Biomass Gasification: Organically Derived Combustibles at Work

The use of biomass-gasification to produce energy is by no means a modern invention. In fact combustible gasses produced from feed fuels powered blast furnaces almost 200 years ago. It was not long before the true versatility of the process began to be exploited and used to generate heat and power. Europe was the first to introduce gas systems, which relied on  peat and charcoal as feed material.

…availability of oil reduces interest in biomass gasification

Towards the beginning of the 1900s oil was becoming the dominant fuel of choice and was replacing older systems at a rapid rate. However, there was a shortage in petroleum supplies during the World Wars which led directly to re-introduction of biomass gasificationsystems. By 1945 the gas generated from biomass gasification was being used to power everything from trucks and buses to agricultural and industrial machinery. Research suggests that there are close to 1 million vehicles currently running on the producer gas generated from the biomass gasification process.

…Sweden continues research on biomass gasification to this day

The end of World War II greatly increased the availability of fossil fuels like oil, coal, and gasoline leading directly to an overall decline in the biomass gasification industry. Interestingly, the Swedes continued to work diligently on producer biomass gasification technology.  Efforts to reduce reliance on oil was drastically increased as a response to the 1956  Suez Canal crisis. As a result a decision was made to permanently include gasifiers in Swedish strategic energy plans. The National Swedish Institute for Agricultural Machinery Testing promptly began research and development related to the production of wood gasifiers in Sweden which continues to this day.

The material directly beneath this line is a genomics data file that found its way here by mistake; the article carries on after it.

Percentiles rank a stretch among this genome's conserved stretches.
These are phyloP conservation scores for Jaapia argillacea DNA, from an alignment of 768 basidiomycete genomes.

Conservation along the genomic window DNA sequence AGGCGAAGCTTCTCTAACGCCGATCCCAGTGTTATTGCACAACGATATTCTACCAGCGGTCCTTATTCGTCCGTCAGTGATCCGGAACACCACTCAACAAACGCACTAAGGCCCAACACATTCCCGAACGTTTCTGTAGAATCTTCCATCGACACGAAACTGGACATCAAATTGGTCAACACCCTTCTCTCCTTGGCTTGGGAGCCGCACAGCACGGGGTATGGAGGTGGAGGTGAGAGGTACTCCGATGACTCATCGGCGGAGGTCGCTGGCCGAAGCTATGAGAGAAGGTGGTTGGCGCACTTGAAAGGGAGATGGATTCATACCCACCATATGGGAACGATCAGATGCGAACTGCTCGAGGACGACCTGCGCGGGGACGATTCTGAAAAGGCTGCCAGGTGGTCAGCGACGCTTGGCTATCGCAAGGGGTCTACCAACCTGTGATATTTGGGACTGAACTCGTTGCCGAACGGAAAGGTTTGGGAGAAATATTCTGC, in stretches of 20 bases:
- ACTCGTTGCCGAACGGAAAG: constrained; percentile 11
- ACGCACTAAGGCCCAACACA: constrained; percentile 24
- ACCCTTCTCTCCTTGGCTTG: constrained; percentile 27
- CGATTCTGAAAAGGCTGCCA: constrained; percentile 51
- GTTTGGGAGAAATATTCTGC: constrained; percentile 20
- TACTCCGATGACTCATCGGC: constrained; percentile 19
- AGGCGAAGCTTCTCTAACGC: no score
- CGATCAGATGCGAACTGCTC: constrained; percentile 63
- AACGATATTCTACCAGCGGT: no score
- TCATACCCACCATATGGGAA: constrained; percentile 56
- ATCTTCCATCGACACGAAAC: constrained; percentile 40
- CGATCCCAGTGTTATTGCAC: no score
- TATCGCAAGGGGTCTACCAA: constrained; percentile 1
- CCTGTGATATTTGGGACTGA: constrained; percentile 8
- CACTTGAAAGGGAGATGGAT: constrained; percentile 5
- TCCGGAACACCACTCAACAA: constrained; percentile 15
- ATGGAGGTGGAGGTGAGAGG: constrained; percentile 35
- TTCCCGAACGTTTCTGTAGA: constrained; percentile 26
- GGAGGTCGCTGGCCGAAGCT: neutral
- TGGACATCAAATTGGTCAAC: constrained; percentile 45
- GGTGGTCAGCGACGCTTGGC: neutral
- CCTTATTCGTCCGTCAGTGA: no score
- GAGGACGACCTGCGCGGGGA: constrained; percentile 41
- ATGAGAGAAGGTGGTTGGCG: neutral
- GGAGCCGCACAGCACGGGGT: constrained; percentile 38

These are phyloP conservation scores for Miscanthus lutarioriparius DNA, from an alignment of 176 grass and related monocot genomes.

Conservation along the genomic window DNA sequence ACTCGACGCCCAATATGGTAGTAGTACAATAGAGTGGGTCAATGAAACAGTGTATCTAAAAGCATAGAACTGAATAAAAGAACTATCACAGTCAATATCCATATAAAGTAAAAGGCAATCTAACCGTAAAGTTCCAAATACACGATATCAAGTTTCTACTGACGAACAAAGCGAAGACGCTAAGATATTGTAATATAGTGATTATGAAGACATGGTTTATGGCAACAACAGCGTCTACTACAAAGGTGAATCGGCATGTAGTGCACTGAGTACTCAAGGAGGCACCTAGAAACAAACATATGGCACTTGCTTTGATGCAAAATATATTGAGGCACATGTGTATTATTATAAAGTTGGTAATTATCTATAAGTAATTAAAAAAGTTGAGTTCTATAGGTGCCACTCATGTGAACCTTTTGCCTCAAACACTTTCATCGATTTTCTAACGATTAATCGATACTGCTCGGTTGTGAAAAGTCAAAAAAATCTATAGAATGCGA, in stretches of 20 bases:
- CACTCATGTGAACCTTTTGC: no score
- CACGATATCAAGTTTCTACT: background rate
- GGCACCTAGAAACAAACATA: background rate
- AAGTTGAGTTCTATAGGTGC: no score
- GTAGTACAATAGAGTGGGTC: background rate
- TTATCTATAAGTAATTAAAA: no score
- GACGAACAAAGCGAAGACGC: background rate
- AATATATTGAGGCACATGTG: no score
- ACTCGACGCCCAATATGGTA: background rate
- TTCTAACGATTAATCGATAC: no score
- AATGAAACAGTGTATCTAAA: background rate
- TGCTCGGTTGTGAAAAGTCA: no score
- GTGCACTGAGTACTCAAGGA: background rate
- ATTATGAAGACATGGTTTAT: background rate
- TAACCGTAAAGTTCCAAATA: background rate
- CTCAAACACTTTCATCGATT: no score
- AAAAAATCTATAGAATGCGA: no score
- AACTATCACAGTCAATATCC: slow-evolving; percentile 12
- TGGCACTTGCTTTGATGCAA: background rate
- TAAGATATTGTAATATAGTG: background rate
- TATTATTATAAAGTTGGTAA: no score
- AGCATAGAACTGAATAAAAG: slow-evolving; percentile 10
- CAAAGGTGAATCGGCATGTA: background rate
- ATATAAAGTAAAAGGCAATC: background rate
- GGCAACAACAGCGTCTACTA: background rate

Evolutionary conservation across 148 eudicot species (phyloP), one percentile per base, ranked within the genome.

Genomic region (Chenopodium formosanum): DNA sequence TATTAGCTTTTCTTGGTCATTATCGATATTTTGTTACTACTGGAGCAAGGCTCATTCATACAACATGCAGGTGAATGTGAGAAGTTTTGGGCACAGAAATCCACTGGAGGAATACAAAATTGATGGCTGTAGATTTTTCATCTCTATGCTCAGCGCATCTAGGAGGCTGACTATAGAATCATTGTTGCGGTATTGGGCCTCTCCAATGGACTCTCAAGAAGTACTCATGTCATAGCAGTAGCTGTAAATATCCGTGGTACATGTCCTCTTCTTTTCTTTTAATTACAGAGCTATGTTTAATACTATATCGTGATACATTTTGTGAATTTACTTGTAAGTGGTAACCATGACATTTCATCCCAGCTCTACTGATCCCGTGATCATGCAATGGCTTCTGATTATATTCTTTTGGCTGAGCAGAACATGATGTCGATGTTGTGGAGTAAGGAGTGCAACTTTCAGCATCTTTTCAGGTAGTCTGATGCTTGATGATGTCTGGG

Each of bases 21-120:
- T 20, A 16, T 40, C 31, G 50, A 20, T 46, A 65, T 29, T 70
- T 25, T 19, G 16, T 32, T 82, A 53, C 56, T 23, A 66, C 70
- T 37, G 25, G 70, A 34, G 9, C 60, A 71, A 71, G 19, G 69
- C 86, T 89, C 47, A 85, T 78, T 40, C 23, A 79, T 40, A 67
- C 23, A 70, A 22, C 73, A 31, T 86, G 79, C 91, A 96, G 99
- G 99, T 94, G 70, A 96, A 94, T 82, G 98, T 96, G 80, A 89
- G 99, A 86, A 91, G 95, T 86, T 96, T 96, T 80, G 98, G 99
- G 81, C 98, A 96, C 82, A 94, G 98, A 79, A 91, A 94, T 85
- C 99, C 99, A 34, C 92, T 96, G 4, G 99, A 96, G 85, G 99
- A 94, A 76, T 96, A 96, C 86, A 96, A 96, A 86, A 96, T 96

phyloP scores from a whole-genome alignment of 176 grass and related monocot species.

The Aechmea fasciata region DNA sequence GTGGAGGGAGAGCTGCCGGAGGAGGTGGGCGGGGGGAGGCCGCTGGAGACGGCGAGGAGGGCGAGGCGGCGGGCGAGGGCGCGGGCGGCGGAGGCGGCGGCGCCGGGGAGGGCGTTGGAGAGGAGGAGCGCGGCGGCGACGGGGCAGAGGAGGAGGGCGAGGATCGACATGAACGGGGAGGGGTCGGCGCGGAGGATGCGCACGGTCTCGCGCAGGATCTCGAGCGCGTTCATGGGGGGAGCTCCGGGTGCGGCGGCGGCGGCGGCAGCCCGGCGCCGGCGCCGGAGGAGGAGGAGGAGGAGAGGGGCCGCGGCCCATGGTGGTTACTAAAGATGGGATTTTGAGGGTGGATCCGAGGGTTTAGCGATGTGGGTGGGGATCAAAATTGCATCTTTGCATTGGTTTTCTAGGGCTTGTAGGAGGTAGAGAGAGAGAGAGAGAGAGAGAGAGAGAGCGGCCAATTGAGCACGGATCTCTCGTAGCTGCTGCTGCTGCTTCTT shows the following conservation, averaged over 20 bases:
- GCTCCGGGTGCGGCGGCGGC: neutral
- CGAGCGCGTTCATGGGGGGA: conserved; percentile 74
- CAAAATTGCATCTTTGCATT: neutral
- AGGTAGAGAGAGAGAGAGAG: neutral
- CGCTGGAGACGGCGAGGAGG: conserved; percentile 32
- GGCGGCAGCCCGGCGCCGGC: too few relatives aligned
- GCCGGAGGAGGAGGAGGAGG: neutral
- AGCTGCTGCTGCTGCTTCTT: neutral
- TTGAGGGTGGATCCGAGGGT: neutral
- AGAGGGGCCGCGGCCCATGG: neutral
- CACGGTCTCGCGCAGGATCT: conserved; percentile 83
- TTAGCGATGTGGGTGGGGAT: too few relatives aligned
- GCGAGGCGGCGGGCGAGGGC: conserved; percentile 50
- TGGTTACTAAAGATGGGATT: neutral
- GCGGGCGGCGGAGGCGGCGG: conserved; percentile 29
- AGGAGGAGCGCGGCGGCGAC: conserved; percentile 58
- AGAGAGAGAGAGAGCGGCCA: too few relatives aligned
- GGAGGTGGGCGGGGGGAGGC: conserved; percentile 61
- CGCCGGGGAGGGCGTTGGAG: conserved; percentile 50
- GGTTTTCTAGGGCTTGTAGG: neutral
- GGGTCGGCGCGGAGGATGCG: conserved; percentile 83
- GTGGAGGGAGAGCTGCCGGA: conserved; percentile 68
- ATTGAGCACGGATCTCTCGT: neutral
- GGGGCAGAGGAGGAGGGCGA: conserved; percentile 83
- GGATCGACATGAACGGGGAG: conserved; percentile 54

The oil crisis of the early 1970s gave way for the next boom in interest in small scale biomass gasification systems.  However, once oil prices returned to normal interest in research and development quickly dissipated.  Today there are close to 70 manufacturers around the world and around 30 in the United States. Currently, Gasifier and Equipment Manufacturing Corporation in Philippines is the world’s largest gasification manufacturing facility. GEMCOR produces over 3000 units per year ranging in size from 10-250 kW. While the company’s efforts have primarily been aimed at irrigation pumps and power generating sets, GEMCOR’s engineers have even designed gasifiers for direct heat applications.

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